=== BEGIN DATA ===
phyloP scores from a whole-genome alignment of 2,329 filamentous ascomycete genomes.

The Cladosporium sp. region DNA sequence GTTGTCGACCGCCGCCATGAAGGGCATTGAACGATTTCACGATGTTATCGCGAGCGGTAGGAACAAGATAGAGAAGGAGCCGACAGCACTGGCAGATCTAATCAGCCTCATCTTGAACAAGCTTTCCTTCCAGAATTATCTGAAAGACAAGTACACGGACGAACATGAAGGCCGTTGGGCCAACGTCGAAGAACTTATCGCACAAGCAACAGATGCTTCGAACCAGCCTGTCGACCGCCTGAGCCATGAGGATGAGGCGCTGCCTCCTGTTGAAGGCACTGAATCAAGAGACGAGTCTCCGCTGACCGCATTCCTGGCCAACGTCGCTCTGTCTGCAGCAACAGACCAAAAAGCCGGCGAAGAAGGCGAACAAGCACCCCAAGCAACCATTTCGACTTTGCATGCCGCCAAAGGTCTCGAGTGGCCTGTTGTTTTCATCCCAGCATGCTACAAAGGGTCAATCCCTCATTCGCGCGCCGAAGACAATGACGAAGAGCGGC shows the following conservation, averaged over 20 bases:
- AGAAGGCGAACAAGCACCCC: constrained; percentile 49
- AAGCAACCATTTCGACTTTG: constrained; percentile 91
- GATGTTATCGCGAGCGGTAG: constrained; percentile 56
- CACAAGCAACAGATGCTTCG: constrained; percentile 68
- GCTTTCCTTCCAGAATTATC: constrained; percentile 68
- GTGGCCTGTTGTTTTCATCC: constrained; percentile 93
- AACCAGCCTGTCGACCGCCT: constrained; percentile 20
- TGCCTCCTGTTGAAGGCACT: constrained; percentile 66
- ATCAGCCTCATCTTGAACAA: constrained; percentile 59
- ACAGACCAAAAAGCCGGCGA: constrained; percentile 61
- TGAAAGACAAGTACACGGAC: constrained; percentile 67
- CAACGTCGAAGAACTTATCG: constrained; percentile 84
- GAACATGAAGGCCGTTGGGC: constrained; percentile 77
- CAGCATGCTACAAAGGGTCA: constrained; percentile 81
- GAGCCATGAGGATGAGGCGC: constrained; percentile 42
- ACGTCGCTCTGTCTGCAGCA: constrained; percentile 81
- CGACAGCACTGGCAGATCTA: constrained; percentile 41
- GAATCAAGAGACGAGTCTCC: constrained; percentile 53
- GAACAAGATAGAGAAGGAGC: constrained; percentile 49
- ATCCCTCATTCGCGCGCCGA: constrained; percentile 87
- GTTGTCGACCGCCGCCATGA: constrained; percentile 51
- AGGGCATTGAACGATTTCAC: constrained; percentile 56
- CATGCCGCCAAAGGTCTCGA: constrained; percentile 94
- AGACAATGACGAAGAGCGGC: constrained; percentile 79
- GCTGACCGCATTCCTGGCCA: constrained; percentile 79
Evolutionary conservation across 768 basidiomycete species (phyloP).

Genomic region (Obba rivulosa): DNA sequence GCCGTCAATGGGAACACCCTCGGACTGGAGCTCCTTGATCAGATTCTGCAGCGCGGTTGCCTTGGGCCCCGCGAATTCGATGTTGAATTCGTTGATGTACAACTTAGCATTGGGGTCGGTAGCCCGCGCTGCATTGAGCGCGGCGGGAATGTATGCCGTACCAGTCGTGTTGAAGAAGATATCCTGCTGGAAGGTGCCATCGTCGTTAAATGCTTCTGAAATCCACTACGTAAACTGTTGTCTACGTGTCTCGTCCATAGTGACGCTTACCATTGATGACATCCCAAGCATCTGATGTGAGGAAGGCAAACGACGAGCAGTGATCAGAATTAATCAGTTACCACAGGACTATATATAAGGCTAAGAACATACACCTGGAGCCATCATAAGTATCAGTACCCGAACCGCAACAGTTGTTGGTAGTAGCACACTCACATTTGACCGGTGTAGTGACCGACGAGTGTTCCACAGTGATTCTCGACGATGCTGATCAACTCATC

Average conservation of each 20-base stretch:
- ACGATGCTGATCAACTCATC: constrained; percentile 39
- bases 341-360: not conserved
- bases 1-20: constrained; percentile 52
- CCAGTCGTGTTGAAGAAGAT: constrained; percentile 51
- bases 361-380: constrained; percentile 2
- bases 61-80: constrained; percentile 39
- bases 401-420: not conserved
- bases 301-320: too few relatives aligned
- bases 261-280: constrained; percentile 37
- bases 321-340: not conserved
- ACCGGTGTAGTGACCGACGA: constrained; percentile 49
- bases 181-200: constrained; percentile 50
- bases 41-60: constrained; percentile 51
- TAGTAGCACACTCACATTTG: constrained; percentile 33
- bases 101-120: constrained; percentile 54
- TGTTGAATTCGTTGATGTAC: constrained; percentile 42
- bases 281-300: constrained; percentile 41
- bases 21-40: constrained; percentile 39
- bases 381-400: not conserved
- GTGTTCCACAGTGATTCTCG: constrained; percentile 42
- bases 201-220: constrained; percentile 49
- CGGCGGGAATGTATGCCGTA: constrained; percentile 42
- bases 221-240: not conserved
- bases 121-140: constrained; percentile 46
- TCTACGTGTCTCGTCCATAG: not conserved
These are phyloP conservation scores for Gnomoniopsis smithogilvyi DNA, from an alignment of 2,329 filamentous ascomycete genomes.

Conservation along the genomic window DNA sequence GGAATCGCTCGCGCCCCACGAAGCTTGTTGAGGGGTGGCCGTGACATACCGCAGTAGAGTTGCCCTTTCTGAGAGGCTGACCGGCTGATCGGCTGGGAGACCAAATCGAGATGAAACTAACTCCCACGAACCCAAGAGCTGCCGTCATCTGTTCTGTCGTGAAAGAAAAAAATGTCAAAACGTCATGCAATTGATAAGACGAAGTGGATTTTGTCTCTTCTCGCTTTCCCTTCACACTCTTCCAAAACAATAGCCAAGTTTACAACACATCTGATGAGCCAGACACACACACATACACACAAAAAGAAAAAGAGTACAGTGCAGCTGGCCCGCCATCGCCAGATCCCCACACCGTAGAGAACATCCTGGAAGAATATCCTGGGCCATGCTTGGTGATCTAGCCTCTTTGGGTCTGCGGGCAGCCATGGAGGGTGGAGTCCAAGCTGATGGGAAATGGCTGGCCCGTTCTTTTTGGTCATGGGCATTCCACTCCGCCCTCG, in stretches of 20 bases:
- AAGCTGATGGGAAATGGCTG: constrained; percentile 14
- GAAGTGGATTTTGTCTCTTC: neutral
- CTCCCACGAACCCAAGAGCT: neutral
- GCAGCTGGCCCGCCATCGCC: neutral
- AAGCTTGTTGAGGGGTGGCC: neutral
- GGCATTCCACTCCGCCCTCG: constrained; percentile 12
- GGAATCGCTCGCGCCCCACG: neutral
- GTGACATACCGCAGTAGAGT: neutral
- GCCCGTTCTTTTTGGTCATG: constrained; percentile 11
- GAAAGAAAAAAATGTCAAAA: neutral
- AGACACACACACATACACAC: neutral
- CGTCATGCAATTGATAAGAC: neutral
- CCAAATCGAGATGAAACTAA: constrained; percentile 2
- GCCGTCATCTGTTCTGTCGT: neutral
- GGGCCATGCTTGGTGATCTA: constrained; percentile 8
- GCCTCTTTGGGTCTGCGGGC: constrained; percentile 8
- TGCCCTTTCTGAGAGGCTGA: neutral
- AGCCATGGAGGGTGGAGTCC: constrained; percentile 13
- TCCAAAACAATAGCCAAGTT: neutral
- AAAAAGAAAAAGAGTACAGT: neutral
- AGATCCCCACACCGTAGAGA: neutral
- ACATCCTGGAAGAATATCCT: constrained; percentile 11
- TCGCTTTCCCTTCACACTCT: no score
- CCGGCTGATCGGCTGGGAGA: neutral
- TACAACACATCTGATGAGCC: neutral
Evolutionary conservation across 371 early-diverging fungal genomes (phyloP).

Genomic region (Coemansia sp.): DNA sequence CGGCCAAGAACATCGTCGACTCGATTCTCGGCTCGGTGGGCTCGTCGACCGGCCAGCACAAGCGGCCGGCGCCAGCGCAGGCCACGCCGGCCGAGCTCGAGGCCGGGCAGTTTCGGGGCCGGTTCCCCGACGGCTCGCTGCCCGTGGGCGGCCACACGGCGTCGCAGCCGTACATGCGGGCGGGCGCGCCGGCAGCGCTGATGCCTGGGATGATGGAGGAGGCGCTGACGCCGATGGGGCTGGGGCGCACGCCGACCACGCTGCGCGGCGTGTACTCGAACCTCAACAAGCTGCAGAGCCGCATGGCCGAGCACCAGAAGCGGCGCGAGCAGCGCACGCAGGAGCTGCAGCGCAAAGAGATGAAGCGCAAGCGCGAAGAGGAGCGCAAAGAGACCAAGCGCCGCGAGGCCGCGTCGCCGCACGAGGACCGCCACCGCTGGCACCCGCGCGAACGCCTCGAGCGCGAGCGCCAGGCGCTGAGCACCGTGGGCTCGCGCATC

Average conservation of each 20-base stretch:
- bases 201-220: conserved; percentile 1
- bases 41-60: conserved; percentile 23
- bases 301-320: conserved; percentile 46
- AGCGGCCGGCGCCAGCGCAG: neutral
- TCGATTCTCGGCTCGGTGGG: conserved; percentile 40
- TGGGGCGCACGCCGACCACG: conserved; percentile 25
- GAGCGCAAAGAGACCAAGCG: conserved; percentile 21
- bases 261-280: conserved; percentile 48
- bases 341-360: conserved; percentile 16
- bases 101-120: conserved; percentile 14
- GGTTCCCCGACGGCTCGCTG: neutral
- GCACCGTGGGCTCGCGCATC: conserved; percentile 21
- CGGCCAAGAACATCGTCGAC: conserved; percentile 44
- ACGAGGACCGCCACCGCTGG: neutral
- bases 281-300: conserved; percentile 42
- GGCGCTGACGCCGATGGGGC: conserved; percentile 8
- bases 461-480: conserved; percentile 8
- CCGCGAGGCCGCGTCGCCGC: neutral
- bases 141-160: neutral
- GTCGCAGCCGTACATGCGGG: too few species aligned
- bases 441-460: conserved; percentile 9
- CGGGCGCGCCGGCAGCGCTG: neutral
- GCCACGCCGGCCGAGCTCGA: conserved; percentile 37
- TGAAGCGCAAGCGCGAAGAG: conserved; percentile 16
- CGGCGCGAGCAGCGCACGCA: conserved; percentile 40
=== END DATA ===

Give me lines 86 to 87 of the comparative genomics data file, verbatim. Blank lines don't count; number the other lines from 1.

- bases 201-220: conserved; percentile 1
- bases 41-60: conserved; percentile 23